This is your place to talk about the funny, sad, outrageous things that are happening in your life -- whenever you're ready.
It was only April, but it was so hot that my blouse was starting to stick to my underarms. I was sitting in my car in a city that I had driven an hour to get to, gathering the courage to go inside before my makeup completely melted off my face.
As I usually do when forcing myself outside of my comfort zone, I started to wonder how I’d gotten myself into this--this being my embarrassing modeling story.
Between Carrie in "Sex and the City" and Jess in "New Girl," I’ve decided that an embarrassing modeling story is one of the trendier accessories that a girl can have. Here’s mine, confessed exclusively to xoJane (okay, my mom has heard it but that’s it). It might only be embarrassing to me -- there’s no falling over -- but it’s never fun to admit that you might have been taken advantage of because of your own vanity.
The whole thing started because I needed income over the summer and my best friend had commented “You should model!” on a Facebook picture. Yes. I am that susceptible.
When a local agency agreed to meet me, I immediately began my descent into delusions of grandeur. I bought foundation for the first time. I started running again, hard, every day. I stopped eating everything that I liked to eat. I made my sister spend hours taking pictures to show to the agency.
When I finally made it inside the agency that day, I sat down with my sweaty legs crossed and waited in the cavernous loft until the agency’s president arrived. She took five minutes to hear a bit about myself (“Umm... I was an English major?”) and to flip through the photos that had cost me $30 to print out at CVS. Then she told me they would like to represent me.
I was thrilled, but I kept my face neutral. It all seemed too fast and easy. There had to be a catch.
“We don’t charge any fees to represent you, but you will need to build a portfolio that we can show to clients,” she said as she showed me their photographer’s rates.
And there it was.
I struggled to keep my neutral expression but it was hard to keep my eyebrows from rising as I glanced over the paper. I confessed to her that $500 was a bit over my budget, but that I would think about it.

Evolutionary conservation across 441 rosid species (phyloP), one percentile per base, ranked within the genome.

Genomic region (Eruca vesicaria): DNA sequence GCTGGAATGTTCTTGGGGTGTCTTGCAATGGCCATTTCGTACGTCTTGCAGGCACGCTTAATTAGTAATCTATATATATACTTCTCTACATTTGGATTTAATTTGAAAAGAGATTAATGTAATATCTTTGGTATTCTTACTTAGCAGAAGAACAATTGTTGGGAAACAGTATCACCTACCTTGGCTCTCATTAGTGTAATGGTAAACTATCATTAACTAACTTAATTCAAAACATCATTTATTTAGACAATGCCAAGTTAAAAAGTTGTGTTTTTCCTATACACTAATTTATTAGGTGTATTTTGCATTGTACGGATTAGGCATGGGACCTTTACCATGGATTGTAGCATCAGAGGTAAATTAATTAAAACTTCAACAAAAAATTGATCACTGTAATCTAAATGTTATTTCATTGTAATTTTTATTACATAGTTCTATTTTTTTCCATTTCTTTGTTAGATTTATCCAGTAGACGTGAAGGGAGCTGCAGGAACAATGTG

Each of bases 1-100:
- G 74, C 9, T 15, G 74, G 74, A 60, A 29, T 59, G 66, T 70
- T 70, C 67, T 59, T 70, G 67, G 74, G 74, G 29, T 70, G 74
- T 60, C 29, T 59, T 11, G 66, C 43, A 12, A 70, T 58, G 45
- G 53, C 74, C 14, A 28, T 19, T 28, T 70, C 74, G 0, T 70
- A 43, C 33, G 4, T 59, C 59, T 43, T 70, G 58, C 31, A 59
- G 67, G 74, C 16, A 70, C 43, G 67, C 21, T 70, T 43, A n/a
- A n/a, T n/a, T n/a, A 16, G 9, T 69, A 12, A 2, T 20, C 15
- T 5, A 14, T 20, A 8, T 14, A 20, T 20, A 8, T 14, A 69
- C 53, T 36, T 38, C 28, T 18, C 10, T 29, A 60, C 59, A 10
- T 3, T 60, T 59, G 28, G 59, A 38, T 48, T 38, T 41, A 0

She said I should email her by the next day. Their photographer was going to be at the loft that Sunday, and wouldn’t be back again for shoots until May. I assured her that I would let her know.
On the drive home, I tried to justify the cost to myself. I could use my tax refund to pay for it, instead of putting it into my savings like I had planned. It would be a good investment; I could make hundreds of dollars at photo shoots -- and I really did need to find a job this summer.
I researched the agency online. They claimed to have discovered a famous blonde actress, whose Wikipedia page supported the story. The agency’s loft had had magazine covers with her face plastered all over the walls.
Images of the actress spun around my head. What if this was the beginning of my Wikipedia article? If I went through with this, maybe in a few years I too would be rubbing elbows with Hollywood elite on the red carpet (nevermind the fact that I can’t act to save my life... or model, in all honesty). I’m willing to admit that my imagination got carried away.
Real dreams are never achieved easily, and fake dreams that you acquired over the course of a week are particularly easy to give up on after the slightest roadblock. And to me, $500 was not slight.
So after a sleepless night, I emailed the agency’s president to tell her that I needed some more time. I couldn’t afford--literally -- to just jump into this. I would let her know my decision by May, which was when she had told me the photographer would be back.
I got a very terse email back days later: “Sorry -- we don’t have shoot dates for May -- please check back.”
She had specifically said May at our meeting. Feeling jilted, I replied asking if they had a list of other photographers in the area that I could use to build my portfolio; I had read online that most legit agencies are willing to do that. Her response was that they only work with their photographer. If I didn’t want to use him for my portfolio, then they couldn’t represent me.
That was it for me. I was done. I didn’t care whether they were a legit agency or if they had started the career of Miss Actress-Whose-Surname-I-Still-Can’t-Pronounce. If I was really being honest with myself, I didn’t care about modeling. I was doing it for a self esteem boost and some vague hopes of making easy money. But at that point I felt that if anyone was going to make easy money in this situation, it was going to be the agency, not me.
Maybe the agency was very fair; I’m sure most photographers charge much more. Maybe I would have made that money back and more after just a few shoots. Maybe it’s not them; maybe the whole business is rigged. I think the dozens of photos I already had were damn good, and should have been enough to draw in clients.
In the end I just felt like I was back in high school again, desperate to fork over my money so I could be one of the popular girls. Fuck that. It took me a few days but I got my sense of self back. I put my tax refund into my savings. I only run once a week now, if I feel like it. I have beer and frozen yogurt almost every night. (I kept the foundation though cause that shit was expensive, and it covers my rosacea like a champ.)
I’m not a model; I’m a writer. I should accept that I’ll never make a lot of money or be famous, but I will never stop forcing my sister to take pictures of me. More importantly, I will never stop forcing myself to try new things. I would run out of embarrassing stories to write about.